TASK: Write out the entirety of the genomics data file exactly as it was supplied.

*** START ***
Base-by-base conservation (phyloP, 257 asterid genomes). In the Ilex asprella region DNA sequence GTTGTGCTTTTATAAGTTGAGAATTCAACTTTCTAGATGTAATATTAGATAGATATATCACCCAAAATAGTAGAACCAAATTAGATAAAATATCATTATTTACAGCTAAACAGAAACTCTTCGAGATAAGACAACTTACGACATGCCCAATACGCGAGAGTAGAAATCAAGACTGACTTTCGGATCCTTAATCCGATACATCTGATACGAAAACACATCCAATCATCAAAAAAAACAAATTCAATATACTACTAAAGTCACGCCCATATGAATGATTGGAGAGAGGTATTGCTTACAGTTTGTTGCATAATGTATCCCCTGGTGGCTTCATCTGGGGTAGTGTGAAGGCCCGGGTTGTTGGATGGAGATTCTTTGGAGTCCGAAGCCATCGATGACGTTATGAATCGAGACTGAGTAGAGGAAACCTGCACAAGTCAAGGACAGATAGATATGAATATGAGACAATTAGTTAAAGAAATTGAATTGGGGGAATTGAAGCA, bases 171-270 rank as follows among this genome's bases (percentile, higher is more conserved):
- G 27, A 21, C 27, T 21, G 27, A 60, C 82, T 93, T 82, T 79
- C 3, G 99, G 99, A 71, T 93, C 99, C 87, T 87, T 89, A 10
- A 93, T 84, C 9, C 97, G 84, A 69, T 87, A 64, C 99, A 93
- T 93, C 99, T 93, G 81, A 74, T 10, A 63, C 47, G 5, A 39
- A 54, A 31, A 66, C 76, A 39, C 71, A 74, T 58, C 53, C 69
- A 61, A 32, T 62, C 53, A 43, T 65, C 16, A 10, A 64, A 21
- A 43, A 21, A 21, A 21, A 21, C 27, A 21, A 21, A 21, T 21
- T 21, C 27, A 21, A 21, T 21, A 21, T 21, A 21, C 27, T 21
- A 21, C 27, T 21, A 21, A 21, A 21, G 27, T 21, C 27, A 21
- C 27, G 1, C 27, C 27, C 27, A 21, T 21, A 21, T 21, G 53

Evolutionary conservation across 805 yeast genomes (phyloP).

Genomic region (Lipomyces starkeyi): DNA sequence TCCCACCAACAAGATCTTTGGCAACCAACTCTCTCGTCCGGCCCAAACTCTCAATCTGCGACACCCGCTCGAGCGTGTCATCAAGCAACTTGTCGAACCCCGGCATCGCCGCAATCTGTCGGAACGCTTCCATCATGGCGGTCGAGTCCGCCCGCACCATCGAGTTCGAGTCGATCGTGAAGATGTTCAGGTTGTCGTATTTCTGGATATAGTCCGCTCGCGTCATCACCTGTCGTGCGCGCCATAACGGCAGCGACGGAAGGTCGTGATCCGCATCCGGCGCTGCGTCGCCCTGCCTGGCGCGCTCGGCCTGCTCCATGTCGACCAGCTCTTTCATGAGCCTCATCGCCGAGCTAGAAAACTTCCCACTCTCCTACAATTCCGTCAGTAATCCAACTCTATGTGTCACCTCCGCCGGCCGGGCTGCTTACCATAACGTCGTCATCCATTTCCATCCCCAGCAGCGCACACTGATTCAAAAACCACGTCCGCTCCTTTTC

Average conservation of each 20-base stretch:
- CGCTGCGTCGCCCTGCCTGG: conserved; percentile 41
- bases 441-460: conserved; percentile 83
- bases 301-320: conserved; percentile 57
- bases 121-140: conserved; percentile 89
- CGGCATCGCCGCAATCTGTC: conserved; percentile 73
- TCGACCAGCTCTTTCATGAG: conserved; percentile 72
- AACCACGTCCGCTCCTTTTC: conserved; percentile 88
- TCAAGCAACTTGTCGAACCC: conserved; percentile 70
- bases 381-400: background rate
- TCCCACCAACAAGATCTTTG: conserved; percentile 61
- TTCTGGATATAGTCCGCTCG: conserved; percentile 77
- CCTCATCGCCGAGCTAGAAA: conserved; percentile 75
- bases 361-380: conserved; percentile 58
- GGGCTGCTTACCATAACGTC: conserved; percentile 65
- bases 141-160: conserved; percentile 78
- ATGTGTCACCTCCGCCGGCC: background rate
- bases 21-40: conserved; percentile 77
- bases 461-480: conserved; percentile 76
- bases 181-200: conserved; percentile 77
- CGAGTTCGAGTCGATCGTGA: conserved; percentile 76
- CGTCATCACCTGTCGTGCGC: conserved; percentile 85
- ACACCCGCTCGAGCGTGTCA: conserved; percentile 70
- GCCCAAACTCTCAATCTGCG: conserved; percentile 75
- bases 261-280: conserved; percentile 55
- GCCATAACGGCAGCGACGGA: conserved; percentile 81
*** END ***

Base-by-base conservation (phyloP, 257 asterid genomes). In the Ilex asprella region DNA sequence GTTGTGCTTTTATAAGTTGAGAATTCAACTTTCTAGATGTAATATTAGATAGATATATCACCCAAAATAGTAGAACCAAATTAGATAAAATATCATTATTTACAGCTAAACAGAAACTCTTCGAGATAAGACAACTTACGACATGCCCAATACGCGAGAGTAGAAATCAAGACTGACTTTCGGATCCTTAATCCGATACATCTGATACGAAAACACATCCAATCATCAAAAAAAACAAATTCAATATACTACTAAAGTCACGCCCATATGAATGATTGGAGAGAGGTATTGCTTACAGTTTGTTGCATAATGTATCCCCTGGTGGCTTCATCTGGGGTAGTGTGAAGGCCCGGGTTGTTGGATGGAGATTCTTTGGAGTCCGAAGCCATCGATGACGTTATGAATCGAGACTGAGTAGAGGAAACCTGCACAAGTCAAGGACAGATAGATATGAATATGAGACAATTAGTTAAAGAAATTGAATTGGGGGAATTGAAGCA, bases 171-270 rank as follows among this genome's bases (percentile, higher is more conserved):
- G 27, A 21, C 27, T 21, G 27, A 60, C 82, T 93, T 82, T 79
- C 3, G 99, G 99, A 71, T 93, C 99, C 87, T 87, T 89, A 10
- A 93, T 84, C 9, C 97, G 84, A 69, T 87, A 64, C 99, A 93
- T 93, C 99, T 93, G 81, A 74, T 10, A 63, C 47, G 5, A 39
- A 54, A 31, A 66, C 76, A 39, C 71, A 74, T 58, C 53, C 69
- A 61, A 32, T 62, C 53, A 43, T 65, C 16, A 10, A 64, A 21
- A 43, A 21, A 21, A 21, A 21, C 27, A 21, A 21, A 21, T 21
- T 21, C 27, A 21, A 21, T 21, A 21, T 21, A 21, C 27, T 21
- A 21, C 27, T 21, A 21, A 21, A 21, G 27, T 21, C 27, A 21
- C 27, G 1, C 27, C 27, C 27, A 21, T 21, A 21, T 21, G 53

Evolutionary conservation across 805 yeast genomes (phyloP).

Genomic region (Lipomyces starkeyi): DNA sequence TCCCACCAACAAGATCTTTGGCAACCAACTCTCTCGTCCGGCCCAAACTCTCAATCTGCGACACCCGCTCGAGCGTGTCATCAAGCAACTTGTCGAACCCCGGCATCGCCGCAATCTGTCGGAACGCTTCCATCATGGCGGTCGAGTCCGCCCGCACCATCGAGTTCGAGTCGATCGTGAAGATGTTCAGGTTGTCGTATTTCTGGATATAGTCCGCTCGCGTCATCACCTGTCGTGCGCGCCATAACGGCAGCGACGGAAGGTCGTGATCCGCATCCGGCGCTGCGTCGCCCTGCCTGGCGCGCTCGGCCTGCTCCATGTCGACCAGCTCTTTCATGAGCCTCATCGCCGAGCTAGAAAACTTCCCACTCTCCTACAATTCCGTCAGTAATCCAACTCTATGTGTCACCTCCGCCGGCCGGGCTGCTTACCATAACGTCGTCATCCATTTCCATCCCCAGCAGCGCACACTGATTCAAAAACCACGTCCGCTCCTTTTC

Average conservation of each 20-base stretch:
- CGCTGCGTCGCCCTGCCTGG: conserved; percentile 41
- bases 441-460: conserved; percentile 83
- bases 301-320: conserved; percentile 57
- bases 121-140: conserved; percentile 89
- CGGCATCGCCGCAATCTGTC: conserved; percentile 73
- TCGACCAGCTCTTTCATGAG: conserved; percentile 72
- AACCACGTCCGCTCCTTTTC: conserved; percentile 88
- TCAAGCAACTTGTCGAACCC: conserved; percentile 70
- bases 381-400: background rate
- TCCCACCAACAAGATCTTTG: conserved; percentile 61
- TTCTGGATATAGTCCGCTCG: conserved; percentile 77
- CCTCATCGCCGAGCTAGAAA: conserved; percentile 75
- bases 361-380: conserved; percentile 58
- GGGCTGCTTACCATAACGTC: conserved; percentile 65
- bases 141-160: conserved; percentile 78
- ATGTGTCACCTCCGCCGGCC: background rate
- bases 21-40: conserved; percentile 77
- bases 461-480: conserved; percentile 76
- bases 181-200: conserved; percentile 77
- CGAGTTCGAGTCGATCGTGA: conserved; percentile 76
- CGTCATCACCTGTCGTGCGC: conserved; percentile 85
- ACACCCGCTCGAGCGTGTCA: conserved; percentile 70
- GCCCAAACTCTCAATCTGCG: conserved; percentile 75
- bases 261-280: conserved; percentile 55
- GCCATAACGGCAGCGACGGA: conserved; percentile 81